The Vocal Tract
When air is pushed up from the lungs, the movements within the vocal tract create each unique sound. The vocal tract is the area from the nose and the nasal cavity down to the vocal cords deep in the throat. Understanding the vocal tract is an important aspect of learning to accurately produce sounds. The lips, tongue, and jaw are the parts of the vocal tract that are initially the easiest to control voluntarily.
The vocal tract: front to back
Consonant sounds are generally easier sounds to "feel" than vowel sounds because they are created with a more constricted vocal tract.
The lips: The p sound, b sound, and m sound are created by pressing the lips together, while forming the f sound and v sound requires interaction between the bottom lip and the top teeth.
The tip of the tongue and the front teeth: The unvoiced th and voiced th sounds are created by controlling how the close the tip of the tongue is to the front teeth.
The front of the tongue (including the tip) and the tooth ridge: The tooth ridge is the bony bump directly behind the top front teeth (behind the tooth ridge is the hard palate). Accuracy of tongue position in relation to the tooth ridge is necessary for production of the t sound, d sound, ch sound, j sound, s sound, z sound, sh sound, zh sound, l sound, and n sound.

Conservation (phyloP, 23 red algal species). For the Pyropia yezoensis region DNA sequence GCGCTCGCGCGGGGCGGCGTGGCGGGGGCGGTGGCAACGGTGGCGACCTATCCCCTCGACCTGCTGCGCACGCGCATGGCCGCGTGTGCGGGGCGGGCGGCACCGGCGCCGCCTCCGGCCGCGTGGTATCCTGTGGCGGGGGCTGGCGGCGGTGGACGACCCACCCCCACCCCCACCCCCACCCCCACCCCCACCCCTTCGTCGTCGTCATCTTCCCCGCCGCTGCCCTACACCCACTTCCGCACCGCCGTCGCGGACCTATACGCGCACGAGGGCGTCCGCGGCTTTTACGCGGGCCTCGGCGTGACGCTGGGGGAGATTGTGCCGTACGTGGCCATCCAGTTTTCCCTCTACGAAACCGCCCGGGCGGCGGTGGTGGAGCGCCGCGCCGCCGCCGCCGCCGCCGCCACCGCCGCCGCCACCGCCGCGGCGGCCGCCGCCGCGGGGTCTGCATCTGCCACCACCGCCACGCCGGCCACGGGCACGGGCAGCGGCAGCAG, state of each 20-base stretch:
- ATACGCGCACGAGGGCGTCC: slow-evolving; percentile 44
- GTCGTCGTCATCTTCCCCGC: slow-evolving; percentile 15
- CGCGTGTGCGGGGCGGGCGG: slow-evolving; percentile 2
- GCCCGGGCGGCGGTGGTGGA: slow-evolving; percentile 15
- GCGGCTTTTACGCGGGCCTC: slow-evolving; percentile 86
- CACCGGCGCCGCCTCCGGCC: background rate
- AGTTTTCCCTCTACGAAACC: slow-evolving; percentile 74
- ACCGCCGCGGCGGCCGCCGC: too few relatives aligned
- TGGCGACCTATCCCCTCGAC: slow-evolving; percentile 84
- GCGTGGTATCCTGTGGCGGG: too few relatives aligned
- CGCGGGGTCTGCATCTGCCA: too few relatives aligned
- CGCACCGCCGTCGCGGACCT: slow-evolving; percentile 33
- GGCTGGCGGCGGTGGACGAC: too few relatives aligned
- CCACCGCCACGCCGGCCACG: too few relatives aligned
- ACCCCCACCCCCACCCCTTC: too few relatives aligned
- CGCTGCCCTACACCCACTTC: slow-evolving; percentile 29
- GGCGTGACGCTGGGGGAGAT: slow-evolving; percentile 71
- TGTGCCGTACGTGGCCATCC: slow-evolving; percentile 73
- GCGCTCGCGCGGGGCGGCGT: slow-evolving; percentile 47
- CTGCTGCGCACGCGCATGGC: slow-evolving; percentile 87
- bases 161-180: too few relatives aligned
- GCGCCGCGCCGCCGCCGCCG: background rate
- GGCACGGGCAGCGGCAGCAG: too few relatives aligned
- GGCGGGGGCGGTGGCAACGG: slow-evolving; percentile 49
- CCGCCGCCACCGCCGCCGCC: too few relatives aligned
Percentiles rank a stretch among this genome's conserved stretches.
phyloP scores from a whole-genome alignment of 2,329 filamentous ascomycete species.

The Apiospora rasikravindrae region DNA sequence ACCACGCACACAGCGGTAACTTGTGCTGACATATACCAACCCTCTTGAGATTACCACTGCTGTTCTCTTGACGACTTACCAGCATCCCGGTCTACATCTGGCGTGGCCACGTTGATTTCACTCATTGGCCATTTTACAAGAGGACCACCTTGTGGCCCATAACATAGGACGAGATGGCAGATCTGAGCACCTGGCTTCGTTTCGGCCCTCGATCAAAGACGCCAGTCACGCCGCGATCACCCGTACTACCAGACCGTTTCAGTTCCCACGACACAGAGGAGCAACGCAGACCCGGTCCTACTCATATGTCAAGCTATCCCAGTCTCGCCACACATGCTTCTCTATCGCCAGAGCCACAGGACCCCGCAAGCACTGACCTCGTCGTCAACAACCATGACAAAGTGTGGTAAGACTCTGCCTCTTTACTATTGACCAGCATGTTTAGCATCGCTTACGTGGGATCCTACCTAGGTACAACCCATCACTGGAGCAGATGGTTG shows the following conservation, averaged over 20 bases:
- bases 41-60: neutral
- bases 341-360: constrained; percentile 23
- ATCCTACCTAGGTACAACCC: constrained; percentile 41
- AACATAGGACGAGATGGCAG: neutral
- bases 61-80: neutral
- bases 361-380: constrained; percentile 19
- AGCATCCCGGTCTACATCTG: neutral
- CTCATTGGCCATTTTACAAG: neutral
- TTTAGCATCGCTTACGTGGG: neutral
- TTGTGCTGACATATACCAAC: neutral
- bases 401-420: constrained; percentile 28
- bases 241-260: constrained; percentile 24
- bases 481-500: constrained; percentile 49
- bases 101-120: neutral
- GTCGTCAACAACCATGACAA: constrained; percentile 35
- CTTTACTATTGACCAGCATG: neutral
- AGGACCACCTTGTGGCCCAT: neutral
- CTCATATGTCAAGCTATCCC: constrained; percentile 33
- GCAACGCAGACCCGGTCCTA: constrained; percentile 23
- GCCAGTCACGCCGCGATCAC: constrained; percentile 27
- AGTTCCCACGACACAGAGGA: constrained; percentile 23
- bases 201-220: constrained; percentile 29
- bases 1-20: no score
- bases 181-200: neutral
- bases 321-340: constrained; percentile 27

The back of the tongue and the soft palate: The soft palate is the fleshy area at the top, back of the mouth. The back of the tongue interacts with the soft palate to create the k sound, g sound, and ng sound.
The deep back of the tongue and the throat: The h sound is created by constricting the area at the very back of the mouth.
The nasal cavity
The nasal cavity is the uppermost section of the vocal tract. The m sound, n sound, and ng sound are created when air is released through the nasal cavity. As an experiment, create an m sound (the lips should be completely closed) and hold your nose shut with your fingers. When air cannot pass out our nose, we cannot create these sounds!
The vocal cords
The vocal cords are deep in the throat, and their vibration allows sound to be said more loudly or more quietly. While all vowel sounds are voiced, meaning the vocal cords vibrate during their production, many consonant sounds are unvoiced, meaning that the vocal cords do not vibrate during their production. The vibration of the vocal cords can be felt by placing two fingers at the front of the throat and creating a b sound. Then, in contrast, create a p sound and notice that there is no vibration.